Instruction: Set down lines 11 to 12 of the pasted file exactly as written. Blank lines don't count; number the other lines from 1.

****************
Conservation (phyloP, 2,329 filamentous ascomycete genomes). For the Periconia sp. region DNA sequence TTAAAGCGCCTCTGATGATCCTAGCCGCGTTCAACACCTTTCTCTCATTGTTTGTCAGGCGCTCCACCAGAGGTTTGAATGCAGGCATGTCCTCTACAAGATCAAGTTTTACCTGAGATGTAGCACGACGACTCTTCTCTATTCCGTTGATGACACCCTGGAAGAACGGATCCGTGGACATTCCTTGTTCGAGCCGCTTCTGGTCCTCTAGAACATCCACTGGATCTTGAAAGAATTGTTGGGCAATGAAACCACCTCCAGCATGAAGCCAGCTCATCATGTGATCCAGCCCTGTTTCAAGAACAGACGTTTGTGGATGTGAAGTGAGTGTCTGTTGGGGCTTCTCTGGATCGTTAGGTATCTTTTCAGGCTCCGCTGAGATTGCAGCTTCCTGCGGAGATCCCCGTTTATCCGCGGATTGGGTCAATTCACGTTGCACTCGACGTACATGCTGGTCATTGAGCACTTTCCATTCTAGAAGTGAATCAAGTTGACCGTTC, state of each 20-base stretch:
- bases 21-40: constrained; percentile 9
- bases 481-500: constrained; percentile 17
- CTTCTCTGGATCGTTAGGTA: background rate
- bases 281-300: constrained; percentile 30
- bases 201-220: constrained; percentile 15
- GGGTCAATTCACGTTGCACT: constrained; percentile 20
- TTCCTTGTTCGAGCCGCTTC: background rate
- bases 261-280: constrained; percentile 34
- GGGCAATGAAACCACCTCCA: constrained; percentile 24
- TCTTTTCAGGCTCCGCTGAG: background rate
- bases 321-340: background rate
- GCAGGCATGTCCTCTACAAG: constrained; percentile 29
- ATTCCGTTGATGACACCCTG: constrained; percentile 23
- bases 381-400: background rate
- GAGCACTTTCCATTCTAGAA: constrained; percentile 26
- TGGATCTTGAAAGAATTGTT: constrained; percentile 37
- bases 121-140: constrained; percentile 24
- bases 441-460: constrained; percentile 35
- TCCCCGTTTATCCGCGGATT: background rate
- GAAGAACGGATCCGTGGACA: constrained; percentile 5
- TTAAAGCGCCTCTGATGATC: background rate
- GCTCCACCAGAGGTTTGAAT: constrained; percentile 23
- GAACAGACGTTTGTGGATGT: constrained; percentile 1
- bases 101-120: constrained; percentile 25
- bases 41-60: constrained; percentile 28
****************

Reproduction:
- TCTTTTCAGGCTCCGCTGAG: background rate
- bases 321-340: background rate